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Planning Volume 2, Control Workstation and Software Environment

Planning for Virtual Shared Disk Communications

When you define virtual shared disks, you specify the SP Switch or other connection method. See the book PSSP: Administration Guide for detailed node and disk connection information. See the |relevant edition of the AIX book System Management Guide: Operating System and Devices to read about the Logical Volume Manager component if you are not already familiar with it.

By design of the Logical Volume Manager, each logical partition maps to one physical partition and each physical partition maps to a number of disk sectors. The Logical Volume Manager limits the number of physical partitions that it can track per disk to 1016. In most cases, not all the 1016 tracking partitions are used by a disk. The default size of each physical partition during a mkvg command is 4 MB, which implies that individual disks up to 4 GB can be included into a volume group.

If a disk larger than 4 GB is added to a volume group (based on usage of the default 4 MB size for the physical partition), the disk addition fails. The warning message provided will be: The physical partition size ofnumber A requires the creation of number B partitions for hdiskX.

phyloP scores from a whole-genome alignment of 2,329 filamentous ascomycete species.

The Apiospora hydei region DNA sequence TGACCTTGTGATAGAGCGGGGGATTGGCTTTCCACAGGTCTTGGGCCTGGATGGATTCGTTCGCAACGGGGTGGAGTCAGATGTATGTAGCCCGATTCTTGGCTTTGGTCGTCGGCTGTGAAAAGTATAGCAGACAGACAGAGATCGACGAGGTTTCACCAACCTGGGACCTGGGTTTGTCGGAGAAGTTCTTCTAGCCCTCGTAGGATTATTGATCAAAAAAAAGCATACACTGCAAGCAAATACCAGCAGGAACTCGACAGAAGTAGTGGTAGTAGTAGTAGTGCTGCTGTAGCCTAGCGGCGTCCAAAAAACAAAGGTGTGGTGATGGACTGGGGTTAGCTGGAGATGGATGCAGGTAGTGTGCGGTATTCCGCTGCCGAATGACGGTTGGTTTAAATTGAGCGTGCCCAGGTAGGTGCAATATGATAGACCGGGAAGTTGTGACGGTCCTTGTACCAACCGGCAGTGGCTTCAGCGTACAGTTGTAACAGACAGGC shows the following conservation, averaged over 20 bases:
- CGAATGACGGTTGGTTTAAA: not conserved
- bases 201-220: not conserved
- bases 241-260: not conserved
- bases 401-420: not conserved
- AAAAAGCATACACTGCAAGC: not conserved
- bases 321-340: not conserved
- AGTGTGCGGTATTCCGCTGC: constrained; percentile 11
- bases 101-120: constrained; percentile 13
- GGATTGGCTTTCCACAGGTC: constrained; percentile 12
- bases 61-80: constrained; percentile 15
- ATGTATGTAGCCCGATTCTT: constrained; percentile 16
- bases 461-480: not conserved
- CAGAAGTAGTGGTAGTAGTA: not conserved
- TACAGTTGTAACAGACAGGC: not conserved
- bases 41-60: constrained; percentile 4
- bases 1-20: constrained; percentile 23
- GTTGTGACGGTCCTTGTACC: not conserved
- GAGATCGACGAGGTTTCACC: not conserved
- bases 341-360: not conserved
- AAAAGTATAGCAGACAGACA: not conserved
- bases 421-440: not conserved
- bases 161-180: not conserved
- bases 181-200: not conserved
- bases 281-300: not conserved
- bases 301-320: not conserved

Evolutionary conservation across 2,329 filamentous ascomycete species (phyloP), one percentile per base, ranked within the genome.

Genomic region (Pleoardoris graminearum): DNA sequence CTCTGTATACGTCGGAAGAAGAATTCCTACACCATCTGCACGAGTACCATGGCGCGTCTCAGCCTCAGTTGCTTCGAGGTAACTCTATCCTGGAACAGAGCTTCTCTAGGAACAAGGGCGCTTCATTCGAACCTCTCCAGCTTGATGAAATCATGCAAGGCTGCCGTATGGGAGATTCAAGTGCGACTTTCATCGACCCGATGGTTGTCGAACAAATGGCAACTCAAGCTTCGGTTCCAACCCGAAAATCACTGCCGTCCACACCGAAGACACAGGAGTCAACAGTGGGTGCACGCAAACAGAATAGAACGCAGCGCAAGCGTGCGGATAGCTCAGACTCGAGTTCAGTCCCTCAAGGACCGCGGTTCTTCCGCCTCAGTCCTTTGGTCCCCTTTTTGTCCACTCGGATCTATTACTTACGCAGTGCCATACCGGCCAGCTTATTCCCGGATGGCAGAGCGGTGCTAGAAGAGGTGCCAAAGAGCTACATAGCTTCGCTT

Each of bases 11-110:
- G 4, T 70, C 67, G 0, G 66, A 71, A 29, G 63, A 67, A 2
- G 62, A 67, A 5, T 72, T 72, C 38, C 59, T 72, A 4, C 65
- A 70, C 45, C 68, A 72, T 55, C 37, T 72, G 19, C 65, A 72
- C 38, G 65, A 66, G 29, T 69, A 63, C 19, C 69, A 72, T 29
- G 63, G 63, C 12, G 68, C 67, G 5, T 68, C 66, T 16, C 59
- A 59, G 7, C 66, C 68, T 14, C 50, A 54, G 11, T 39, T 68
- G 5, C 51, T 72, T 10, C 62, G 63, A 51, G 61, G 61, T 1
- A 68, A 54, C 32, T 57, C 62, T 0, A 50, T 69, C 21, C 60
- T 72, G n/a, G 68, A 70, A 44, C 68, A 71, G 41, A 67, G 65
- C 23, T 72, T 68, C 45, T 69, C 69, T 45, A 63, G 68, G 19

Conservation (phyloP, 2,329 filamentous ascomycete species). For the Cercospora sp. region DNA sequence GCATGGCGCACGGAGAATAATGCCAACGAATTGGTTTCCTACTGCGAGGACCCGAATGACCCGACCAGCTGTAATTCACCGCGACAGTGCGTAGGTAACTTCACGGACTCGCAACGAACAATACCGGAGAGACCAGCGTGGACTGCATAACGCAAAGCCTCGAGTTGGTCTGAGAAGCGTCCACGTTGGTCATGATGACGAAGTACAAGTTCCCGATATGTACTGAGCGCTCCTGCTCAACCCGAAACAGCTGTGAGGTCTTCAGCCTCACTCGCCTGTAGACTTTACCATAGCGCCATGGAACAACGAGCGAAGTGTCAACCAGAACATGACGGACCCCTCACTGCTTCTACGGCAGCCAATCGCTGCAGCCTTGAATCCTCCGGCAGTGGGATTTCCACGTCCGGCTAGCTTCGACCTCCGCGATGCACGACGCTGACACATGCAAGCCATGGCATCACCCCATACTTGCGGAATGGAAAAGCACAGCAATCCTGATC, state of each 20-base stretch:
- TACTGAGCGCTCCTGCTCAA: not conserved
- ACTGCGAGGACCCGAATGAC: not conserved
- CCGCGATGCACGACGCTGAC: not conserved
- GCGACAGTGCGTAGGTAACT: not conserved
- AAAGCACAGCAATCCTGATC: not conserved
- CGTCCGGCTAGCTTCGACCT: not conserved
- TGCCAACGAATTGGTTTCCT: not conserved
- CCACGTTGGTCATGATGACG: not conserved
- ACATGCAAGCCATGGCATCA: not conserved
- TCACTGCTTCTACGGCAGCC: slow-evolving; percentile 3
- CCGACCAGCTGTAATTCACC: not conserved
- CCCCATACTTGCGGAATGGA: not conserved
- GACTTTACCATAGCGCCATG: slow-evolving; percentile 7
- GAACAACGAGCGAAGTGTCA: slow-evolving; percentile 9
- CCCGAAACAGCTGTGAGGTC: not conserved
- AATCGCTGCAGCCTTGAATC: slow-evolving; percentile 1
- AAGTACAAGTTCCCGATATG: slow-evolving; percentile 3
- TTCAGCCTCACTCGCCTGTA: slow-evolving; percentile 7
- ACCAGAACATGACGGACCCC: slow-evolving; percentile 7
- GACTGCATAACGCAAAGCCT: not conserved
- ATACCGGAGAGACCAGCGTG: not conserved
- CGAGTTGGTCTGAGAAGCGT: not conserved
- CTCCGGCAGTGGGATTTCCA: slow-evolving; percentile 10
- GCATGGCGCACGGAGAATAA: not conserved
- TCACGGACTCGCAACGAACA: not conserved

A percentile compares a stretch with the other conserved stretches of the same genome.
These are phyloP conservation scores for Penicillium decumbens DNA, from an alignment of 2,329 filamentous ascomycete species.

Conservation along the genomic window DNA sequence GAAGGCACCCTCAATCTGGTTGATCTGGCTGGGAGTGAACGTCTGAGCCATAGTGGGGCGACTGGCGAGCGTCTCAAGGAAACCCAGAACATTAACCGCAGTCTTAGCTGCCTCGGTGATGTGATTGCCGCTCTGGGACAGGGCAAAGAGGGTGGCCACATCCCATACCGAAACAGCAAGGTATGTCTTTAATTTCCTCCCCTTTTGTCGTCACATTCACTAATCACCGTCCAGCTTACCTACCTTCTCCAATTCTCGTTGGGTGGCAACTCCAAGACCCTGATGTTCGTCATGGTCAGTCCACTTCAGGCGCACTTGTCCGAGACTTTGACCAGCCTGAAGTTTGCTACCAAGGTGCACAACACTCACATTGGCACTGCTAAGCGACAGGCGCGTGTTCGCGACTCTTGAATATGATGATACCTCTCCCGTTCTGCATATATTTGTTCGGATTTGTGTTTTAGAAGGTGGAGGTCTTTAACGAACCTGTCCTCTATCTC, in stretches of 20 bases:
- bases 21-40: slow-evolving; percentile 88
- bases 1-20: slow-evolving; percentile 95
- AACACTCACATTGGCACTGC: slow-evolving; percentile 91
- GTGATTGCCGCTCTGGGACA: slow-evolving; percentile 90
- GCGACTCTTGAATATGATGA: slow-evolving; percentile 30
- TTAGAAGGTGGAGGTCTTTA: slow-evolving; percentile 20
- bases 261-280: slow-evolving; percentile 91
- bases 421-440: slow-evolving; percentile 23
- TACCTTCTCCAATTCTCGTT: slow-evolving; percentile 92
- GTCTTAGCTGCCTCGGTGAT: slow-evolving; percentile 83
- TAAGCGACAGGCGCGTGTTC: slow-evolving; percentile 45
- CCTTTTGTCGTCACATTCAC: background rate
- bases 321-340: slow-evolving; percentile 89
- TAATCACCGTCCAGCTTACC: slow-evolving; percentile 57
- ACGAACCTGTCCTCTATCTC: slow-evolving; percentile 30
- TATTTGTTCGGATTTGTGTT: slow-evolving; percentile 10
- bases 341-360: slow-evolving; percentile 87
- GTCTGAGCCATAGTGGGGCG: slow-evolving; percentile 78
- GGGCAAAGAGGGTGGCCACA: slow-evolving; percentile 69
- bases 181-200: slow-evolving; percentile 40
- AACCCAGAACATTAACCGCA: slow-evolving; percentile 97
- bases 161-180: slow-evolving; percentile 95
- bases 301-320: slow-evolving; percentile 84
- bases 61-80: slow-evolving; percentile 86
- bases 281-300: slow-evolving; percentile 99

The system limitation is 1016 physical partitions per disk. Specify a larger physical partition size in order to create a volume group on this disk. Note that the size of the partition determines the granularity by which logical volumes (and file systems) could be increased in size in a given volume group definition. Moreover, this setting could not be overridden once a volume group is defined. If you intend to dedicate DASD for a database with large tables on external DASD, you should consider using a large partition size.

There are two instances where this limitation is enforced:

  1. You try to use mkvg to create a volume group and the number of physical partitions on a disk in the volume group exceeds 1016. A work-around to this limitation is to select from the physical partition size ranges of: 1, 2, (4), 8, 16, 32, 64, 128, 256 Megabytes and use the mkvg -s option.
  2. The disk that violates the 1016 limitation attempts to join an existing volume group with the extendvg command.